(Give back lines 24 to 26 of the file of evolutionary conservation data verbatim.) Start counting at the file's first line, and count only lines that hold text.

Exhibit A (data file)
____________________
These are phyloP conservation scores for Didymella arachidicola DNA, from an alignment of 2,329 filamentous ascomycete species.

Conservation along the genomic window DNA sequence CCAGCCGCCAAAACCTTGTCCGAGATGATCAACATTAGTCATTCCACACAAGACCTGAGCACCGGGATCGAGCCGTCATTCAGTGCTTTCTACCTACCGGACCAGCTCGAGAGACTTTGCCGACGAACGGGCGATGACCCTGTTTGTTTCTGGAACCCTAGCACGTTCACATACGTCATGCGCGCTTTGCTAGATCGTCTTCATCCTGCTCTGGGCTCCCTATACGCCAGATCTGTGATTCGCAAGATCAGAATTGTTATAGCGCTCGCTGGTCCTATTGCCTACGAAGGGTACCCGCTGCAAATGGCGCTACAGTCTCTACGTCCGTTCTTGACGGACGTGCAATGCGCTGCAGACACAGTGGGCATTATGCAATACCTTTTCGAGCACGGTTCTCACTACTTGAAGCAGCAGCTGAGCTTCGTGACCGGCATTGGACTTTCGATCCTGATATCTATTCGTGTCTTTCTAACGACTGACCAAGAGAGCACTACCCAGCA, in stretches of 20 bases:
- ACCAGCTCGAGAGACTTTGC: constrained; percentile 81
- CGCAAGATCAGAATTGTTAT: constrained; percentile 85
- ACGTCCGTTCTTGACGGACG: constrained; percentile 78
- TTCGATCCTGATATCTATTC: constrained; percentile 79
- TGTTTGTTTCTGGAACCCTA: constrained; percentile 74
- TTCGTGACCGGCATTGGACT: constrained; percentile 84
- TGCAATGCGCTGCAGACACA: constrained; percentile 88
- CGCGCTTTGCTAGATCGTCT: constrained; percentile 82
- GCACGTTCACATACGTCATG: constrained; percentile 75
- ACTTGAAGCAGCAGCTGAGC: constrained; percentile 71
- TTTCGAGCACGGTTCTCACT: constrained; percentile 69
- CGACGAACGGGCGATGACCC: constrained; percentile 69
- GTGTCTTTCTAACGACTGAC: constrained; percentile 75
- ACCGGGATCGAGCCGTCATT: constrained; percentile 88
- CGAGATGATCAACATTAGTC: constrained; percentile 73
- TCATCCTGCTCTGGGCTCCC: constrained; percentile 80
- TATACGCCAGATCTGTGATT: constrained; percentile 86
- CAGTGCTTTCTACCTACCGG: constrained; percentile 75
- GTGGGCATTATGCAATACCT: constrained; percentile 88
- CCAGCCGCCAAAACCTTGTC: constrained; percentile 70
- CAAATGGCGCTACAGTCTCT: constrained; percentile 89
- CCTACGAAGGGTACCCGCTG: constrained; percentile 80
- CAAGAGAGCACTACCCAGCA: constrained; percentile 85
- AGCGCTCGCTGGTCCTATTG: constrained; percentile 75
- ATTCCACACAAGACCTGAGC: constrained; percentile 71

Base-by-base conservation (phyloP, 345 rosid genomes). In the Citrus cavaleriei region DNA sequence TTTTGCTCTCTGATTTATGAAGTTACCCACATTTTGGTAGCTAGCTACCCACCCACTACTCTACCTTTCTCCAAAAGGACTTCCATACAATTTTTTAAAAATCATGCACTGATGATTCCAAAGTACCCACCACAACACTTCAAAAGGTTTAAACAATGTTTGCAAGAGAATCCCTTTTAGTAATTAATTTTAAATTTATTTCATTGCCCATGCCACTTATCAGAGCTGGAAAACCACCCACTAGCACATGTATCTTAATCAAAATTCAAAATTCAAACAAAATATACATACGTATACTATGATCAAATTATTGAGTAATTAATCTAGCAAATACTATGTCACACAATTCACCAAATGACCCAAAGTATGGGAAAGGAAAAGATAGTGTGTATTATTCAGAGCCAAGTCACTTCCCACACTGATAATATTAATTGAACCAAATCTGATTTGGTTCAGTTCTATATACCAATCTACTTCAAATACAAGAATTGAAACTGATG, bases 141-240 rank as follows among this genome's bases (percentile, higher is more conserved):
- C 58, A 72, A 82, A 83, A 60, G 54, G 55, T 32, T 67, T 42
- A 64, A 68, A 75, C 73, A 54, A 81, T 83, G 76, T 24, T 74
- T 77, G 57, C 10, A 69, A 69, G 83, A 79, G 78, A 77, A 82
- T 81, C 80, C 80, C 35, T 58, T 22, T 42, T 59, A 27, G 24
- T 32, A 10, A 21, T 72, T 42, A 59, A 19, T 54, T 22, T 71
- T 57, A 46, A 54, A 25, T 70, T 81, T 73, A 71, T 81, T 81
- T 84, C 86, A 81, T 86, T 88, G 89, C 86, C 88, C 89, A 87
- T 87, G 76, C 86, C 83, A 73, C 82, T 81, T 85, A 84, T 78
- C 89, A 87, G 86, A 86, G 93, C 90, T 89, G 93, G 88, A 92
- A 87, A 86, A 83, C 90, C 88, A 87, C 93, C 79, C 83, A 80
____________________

- CCTACGAAGGGTACCCGCTG: constrained; percentile 80
- CAAGAGAGCACTACCCAGCA: constrained; percentile 85
- AGCGCTCGCTGGTCCTATTG: constrained; percentile 75